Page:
We also shared three brand new demos!

One uses the ConnectCore 6 SBC to drive multiple high-definition displays. The other two demos feature XBee connected to the cloud. We built a street lighting demo to show how cities are using XBee and cloud control to make street lighting more energy efficient. Also on hand was an example cloud-based application built with the XBee ZigBee Cloud Kit and the sensors on the kit’s development board.

All of our demos from the show and more can be seen in the pictures below.

 

As always, check out Digi events page for more info about which events you can find Digi at in the coming months. To learn more about the XBee ZigBee Cloud Kit, click here.

Let Your Imagination Run Wireless with the XBee ZigBee Cloud Kit: Your Idea Deserves a Prototype

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Automated homes, drones, interactive art installations– XBee can be found nearly anywhere. And, more and more devices are using XBee to connect to the cloud. Connecting a device to the Internet should be simple, that’s why we built the XBee ZigBee Cloud Kit. XBee_Dev_Board_w_XBeeWith an XBee ZB module and an XBee Gateway, it’s easy to connect your robot, vehicle, sensors, or anything else to the Internet.

Maybe you want to build a mesh network to monitor the health of your garden or perhaps, you have a top secret idea for your business, but you’re unsure where to start. Here are a few examples to help familiarize yourself with the XBee ZigBee Cloud Kit and go from idea to prototype and transform your imagination into reality:

3 Simple XBee ZigBee Cloud Kit Examples

Potentiometer
Potentiometer’s are ubiquitous when it comes to building with electronics and they make great starting point when familiarizing yourself with new technology. Here, we’ll connect this analog input to the cloud, so you can view the values on your Heroku-hosted dashboard. Potentiometers can be used for setting a level, determining an angle or just as a simple user interface adjustment. Nicknamed “pots,” these components are variable resistors. With a simple twist you can alter the amount of voltage that flows out through their center pin.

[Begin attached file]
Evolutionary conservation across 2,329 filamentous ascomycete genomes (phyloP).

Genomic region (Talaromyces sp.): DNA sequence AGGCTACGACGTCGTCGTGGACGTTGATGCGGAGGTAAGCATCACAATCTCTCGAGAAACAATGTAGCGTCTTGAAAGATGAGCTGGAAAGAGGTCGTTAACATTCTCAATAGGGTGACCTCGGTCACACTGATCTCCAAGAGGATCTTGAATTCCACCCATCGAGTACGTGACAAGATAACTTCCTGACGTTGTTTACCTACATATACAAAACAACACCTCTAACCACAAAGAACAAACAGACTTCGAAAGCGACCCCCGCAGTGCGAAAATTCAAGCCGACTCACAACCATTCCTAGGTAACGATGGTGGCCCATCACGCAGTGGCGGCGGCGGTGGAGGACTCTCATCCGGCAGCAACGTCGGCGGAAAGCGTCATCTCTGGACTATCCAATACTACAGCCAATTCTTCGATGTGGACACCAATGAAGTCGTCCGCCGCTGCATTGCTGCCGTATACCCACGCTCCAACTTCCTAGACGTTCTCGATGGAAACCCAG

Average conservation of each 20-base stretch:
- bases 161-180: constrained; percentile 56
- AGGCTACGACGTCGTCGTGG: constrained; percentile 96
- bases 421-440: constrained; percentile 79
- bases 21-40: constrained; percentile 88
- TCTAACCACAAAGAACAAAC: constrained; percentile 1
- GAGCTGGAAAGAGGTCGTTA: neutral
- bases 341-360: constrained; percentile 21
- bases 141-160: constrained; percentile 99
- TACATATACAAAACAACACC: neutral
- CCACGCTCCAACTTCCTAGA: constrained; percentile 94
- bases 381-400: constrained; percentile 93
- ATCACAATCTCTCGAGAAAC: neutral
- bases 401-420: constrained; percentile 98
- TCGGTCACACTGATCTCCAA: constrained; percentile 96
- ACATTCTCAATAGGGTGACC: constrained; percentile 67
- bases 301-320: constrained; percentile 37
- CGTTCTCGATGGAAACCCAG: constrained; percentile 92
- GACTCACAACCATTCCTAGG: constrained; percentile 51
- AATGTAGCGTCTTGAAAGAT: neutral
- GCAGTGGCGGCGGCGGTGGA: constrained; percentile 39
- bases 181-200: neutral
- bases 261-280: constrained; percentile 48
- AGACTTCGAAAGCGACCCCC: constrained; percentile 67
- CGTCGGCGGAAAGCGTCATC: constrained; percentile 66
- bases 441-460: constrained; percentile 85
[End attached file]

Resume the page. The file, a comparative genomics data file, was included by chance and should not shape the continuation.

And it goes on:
Push Button
Want to control the light in your room from where you’re sitting? If you answered yes, this example is a great place to start with the XBee ZigBee Cloud Kit. Remote control of a button is perfect for projects that require user input, or anyplace you need to detect a change in device state. One you’ve built your circuit, you’ll be able to view the status of the button and control it from your web interface.photo (17)

Temperature 
Temperature monitoring is another great starting point with analog sensing. In this example we use everyone’s favorite temperature sensor, the TMP36 low-voltage linear sensor, which is included with your kit. After you’ve built this simple circuit, you can view the temperature on the dashboard.

Let’s Get Started
These are just a few ideas to get you thinking about what is possible with this new XBee kit. You can find all of these examples and more here, and check out the XBee Gallery to find what others have built with XBee.

Interested in getting an XBee ZigBee Cloud Kit? Head over here.

Security Vulnerability – POODLE – CVE-2014-3566

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Overview

In the last few weeks, We have had a number of questions regarding the new vulnerability nicknamed “POODLE” CVE-2014-3566.”  As for every vulnerability, we review each one carefully to determine the impact to our devices and services, and we try to make a recommendation to our customers on the anticipated impact of these vulnerabilities. In these last weeks, we have conducted a risk analysis of this new vulnerability, as well as we are testing all of our devices for this vulnerability. Since this new vulnerability is coming down on the heels of HeartBleed and Shellshock, I am anticipating that many people will be covering this new vulnerability.

Analysis13334048894_001d3e53d1_z

In our testing, we have found that many of our devices are impacted. This is in part because of the backward compatibility that we have built within our products. However, we have determined that very few customers are using these features, and we are actively removing the SSLv3 support for new firmware versions going forward. We have already fixed this issue in a number of devices, and we are in the middle of releasing new versions of firmware with this issue fixed.